Letter from Tom Fennell to his sister Hitty, 30th December 1848
To Miss H. Fennell
Postmark Dec 30 1848
company amid all my forgetfulness of Him; He never forgets me at night; at day he is with me; He upholds me, and He will comfort me then let me heart with joy superior to that of mature wildest revellers, give thanks to God my maker and my King. But you are weary of this scrawl, then I will [call] a truce to this wandering being imagination and no more trouble you with these my thoughts, this mingling of joy and gladness and once more shut them close within my heart, oft to break further silent walks and solitary rides.
I cannot, dear sister, answer your last for I neglected to bring it down the country with me and my desk has not yet arrived, but I must thank you for your kind offer of a [unreadable] and will [ensure] that you shall not find your kindness misplaced. I received a kind letter from Mr. Cresswell for which be so good as thank him and tell him I will write when I have time. The silence of Amy and Polly very much surprises me. I have not had a word from either of them yet; request them to write if I have not affected them. Richard and all the family (Himself, 4 children, Louisa, her father and mother, and also her uncle) all are on the road to join me, they came down with the teams. I am quite alone except [for] my stock keeper. I have received the greatest kindness from everyone in this part and met with many estimable characters, particularly amongst the matrons; the society in this part is equal to that in England. My landlord Mr Brooks is a most kind and Christian character; he is a good man; I have received the greatest kindness from him and make his house my home when I go into Newcastle. I often dine with him after church on Sunday and learn much from his good discourse. I am short of time just now, but have much to write about, but trust that I may have many more opportunities of addressing you. Remember me to my dearest mother; tell her how often I think of her and how glad I shall be to see her again; to Aunt Mary remember me and also to all who have any regard for or remembrances of me, both rich and poor. If time permitted I should have written a longer letter to you for I have much to say, but will soon write again; in the meantime I commit you to the care of God, trusting you will enjoy health and happiness.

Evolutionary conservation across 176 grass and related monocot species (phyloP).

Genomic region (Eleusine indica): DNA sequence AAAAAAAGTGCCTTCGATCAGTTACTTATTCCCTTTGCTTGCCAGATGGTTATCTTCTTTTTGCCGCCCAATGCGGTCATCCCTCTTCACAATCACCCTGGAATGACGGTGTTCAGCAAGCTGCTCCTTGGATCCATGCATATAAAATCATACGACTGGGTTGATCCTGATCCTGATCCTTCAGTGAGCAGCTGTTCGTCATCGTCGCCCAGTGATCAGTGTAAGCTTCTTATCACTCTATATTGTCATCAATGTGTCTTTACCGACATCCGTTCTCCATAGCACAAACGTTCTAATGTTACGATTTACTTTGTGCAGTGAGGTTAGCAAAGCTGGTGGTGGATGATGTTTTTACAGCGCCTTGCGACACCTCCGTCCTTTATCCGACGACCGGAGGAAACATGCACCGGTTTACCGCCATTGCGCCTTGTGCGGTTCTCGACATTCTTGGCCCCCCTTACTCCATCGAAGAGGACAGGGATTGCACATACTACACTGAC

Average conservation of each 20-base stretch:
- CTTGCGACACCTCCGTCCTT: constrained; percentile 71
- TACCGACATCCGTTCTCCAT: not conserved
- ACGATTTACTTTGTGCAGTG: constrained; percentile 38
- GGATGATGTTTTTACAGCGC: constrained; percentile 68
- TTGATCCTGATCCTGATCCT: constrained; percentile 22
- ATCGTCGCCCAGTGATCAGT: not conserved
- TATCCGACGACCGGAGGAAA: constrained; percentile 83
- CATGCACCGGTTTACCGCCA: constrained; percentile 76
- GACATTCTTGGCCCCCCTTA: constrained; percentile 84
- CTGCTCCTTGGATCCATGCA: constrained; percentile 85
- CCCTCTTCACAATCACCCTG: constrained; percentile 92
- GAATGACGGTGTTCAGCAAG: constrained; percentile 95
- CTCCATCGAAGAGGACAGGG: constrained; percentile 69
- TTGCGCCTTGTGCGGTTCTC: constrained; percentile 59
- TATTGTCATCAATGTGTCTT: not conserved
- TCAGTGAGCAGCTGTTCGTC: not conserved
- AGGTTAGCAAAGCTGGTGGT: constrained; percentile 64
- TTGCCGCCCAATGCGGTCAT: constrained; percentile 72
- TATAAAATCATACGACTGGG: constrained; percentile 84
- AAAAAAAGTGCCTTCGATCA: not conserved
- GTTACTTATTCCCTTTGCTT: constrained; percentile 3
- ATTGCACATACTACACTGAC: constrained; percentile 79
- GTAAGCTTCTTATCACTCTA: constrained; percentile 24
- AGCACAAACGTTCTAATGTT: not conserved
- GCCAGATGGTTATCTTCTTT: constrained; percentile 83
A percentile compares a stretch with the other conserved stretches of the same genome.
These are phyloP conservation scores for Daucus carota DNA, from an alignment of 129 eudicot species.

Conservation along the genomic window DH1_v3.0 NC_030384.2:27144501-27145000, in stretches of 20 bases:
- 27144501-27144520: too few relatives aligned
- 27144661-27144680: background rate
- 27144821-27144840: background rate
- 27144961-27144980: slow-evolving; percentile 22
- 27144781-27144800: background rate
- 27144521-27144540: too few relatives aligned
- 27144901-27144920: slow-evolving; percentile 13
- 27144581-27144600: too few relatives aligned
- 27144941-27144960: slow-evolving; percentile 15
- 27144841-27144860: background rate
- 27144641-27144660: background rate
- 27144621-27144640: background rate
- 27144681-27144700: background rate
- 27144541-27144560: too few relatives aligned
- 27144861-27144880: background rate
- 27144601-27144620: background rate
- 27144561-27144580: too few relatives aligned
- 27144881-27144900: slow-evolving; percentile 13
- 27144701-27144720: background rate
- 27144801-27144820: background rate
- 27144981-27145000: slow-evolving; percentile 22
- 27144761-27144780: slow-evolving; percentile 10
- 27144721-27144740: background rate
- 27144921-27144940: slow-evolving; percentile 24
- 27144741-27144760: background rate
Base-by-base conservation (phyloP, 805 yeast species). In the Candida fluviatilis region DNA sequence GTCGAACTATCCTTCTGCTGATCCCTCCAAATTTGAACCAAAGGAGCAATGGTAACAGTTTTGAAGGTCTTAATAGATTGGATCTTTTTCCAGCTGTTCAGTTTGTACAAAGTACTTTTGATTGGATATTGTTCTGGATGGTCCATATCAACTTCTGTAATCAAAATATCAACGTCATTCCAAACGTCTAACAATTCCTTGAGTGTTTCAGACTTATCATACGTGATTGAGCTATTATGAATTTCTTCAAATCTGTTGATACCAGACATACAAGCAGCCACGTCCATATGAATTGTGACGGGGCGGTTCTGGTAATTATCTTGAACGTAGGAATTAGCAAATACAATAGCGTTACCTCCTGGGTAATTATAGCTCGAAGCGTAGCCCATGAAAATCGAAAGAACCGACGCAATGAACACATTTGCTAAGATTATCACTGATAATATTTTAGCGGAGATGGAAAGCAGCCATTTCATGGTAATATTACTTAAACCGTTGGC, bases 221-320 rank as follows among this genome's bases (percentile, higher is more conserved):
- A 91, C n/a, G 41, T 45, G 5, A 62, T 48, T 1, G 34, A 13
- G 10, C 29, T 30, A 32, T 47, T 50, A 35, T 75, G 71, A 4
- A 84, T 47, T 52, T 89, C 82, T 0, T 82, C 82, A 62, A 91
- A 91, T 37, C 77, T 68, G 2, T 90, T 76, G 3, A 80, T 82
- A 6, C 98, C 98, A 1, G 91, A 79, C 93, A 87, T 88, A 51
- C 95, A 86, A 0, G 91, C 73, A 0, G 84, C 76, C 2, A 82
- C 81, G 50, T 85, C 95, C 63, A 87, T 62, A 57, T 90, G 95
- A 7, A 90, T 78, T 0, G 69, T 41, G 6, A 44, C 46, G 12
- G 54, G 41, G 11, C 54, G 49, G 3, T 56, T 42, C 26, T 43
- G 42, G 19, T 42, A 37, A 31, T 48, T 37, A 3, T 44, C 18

Your affectionate brother
N. Thos Fennell
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